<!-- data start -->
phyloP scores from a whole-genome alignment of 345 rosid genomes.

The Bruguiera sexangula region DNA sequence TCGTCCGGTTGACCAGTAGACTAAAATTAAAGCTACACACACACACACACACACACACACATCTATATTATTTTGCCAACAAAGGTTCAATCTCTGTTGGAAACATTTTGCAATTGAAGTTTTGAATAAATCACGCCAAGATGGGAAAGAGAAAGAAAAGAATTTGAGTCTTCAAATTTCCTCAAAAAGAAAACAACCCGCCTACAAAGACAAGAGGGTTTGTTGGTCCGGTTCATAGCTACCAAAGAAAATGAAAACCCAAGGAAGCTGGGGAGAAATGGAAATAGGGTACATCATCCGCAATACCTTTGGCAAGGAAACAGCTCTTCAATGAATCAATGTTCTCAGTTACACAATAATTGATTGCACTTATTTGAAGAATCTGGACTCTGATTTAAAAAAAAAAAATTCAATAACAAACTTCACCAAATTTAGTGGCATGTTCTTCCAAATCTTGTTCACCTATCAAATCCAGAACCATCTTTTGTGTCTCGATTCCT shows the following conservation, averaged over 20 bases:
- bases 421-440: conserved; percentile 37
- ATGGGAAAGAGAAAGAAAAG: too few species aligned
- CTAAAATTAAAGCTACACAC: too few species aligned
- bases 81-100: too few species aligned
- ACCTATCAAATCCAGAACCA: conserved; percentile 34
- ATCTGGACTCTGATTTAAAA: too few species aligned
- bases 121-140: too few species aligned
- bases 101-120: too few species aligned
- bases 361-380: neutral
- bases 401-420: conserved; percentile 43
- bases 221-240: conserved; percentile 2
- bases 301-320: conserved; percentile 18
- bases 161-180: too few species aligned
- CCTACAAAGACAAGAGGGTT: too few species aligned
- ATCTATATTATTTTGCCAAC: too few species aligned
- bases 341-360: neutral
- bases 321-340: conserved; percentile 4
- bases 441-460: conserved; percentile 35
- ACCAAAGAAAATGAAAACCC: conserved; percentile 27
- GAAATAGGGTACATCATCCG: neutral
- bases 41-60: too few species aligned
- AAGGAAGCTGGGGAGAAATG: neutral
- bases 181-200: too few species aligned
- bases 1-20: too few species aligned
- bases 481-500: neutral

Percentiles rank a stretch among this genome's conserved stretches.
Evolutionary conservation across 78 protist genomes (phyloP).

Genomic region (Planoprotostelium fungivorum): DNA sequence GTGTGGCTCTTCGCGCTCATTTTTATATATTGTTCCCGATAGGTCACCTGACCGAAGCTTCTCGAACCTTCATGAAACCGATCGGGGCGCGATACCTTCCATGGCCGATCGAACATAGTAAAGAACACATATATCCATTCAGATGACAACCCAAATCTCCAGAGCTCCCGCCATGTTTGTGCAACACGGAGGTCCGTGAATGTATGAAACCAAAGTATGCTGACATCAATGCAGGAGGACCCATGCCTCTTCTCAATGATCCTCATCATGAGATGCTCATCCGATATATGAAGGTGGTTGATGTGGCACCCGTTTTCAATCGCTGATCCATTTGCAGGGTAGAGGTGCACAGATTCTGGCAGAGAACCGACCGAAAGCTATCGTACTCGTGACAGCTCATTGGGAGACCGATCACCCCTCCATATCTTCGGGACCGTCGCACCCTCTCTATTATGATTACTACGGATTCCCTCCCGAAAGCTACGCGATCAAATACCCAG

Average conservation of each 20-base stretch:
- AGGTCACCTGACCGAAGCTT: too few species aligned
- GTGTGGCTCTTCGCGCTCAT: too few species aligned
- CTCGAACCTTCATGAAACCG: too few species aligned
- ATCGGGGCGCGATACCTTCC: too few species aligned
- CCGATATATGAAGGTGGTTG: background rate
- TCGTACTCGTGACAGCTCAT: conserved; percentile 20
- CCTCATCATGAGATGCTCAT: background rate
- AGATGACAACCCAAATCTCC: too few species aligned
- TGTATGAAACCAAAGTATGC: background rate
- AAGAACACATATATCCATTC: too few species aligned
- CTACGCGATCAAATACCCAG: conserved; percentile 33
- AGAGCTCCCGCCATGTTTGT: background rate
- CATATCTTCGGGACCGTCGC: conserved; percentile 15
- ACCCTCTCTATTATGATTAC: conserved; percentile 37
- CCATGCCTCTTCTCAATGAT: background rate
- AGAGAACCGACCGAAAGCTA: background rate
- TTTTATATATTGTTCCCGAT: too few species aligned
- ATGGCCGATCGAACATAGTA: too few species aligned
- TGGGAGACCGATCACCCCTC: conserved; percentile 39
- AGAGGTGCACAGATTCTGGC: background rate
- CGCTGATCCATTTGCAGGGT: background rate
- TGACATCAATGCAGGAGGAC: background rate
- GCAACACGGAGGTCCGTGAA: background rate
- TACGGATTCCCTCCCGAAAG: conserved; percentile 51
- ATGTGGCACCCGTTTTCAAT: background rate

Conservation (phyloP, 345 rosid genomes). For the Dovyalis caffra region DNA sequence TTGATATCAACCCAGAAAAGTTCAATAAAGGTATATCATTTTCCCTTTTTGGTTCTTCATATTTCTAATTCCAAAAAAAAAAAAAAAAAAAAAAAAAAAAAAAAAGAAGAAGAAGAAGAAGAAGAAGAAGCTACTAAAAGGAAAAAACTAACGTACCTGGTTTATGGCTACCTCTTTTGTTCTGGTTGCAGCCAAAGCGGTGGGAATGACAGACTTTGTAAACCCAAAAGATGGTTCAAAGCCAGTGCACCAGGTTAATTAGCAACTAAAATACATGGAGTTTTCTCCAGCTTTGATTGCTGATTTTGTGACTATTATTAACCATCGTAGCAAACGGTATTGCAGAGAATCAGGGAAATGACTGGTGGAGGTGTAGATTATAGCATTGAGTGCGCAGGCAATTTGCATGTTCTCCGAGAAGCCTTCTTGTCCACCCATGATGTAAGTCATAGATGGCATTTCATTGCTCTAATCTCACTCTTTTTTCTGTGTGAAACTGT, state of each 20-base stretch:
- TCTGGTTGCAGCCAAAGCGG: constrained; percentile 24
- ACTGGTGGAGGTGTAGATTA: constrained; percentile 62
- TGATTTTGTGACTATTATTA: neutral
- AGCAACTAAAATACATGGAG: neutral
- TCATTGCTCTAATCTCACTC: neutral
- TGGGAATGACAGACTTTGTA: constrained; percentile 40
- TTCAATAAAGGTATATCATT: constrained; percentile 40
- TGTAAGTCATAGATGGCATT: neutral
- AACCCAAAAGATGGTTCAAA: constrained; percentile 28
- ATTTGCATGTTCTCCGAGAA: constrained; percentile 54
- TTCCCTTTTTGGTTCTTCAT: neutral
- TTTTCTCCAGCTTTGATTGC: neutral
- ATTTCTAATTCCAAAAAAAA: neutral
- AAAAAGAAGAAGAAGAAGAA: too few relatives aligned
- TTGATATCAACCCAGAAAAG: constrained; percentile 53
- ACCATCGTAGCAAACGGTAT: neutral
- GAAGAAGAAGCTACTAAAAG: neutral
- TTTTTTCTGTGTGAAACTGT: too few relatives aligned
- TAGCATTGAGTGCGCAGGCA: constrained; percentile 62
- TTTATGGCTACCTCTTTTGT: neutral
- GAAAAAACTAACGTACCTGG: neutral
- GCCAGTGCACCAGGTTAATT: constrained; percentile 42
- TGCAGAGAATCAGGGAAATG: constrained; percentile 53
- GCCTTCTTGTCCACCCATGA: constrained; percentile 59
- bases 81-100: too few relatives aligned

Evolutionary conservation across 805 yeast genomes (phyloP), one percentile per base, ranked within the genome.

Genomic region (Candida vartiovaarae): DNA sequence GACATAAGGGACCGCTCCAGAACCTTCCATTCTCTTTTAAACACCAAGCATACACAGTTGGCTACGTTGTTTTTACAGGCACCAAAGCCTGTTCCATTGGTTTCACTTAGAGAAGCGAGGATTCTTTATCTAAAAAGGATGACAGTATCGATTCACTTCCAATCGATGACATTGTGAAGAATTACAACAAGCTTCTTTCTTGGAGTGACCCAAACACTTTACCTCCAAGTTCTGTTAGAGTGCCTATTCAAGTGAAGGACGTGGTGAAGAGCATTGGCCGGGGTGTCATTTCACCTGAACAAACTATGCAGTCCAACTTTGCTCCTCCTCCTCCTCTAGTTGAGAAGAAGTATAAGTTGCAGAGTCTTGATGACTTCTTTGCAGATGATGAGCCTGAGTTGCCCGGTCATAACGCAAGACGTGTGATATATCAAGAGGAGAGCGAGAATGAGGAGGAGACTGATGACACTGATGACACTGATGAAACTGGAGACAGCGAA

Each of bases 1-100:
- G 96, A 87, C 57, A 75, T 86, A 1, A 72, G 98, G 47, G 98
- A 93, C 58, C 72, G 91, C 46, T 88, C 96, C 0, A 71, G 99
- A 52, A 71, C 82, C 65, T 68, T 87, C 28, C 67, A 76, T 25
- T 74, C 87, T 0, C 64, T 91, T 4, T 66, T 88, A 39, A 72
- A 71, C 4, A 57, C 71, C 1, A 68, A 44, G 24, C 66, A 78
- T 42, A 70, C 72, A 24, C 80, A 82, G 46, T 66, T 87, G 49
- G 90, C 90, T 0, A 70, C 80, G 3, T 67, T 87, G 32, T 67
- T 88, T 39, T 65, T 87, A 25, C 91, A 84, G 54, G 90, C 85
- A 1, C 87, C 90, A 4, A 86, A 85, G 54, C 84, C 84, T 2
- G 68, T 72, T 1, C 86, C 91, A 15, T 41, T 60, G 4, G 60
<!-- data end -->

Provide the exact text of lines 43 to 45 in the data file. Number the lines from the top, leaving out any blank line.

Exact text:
- AGAGCTCCCGCCATGTTTGT: background rate
- CATATCTTCGGGACCGTCGC: conserved; percentile 15
- ACCCTCTCTATTATGATTAC: conserved; percentile 37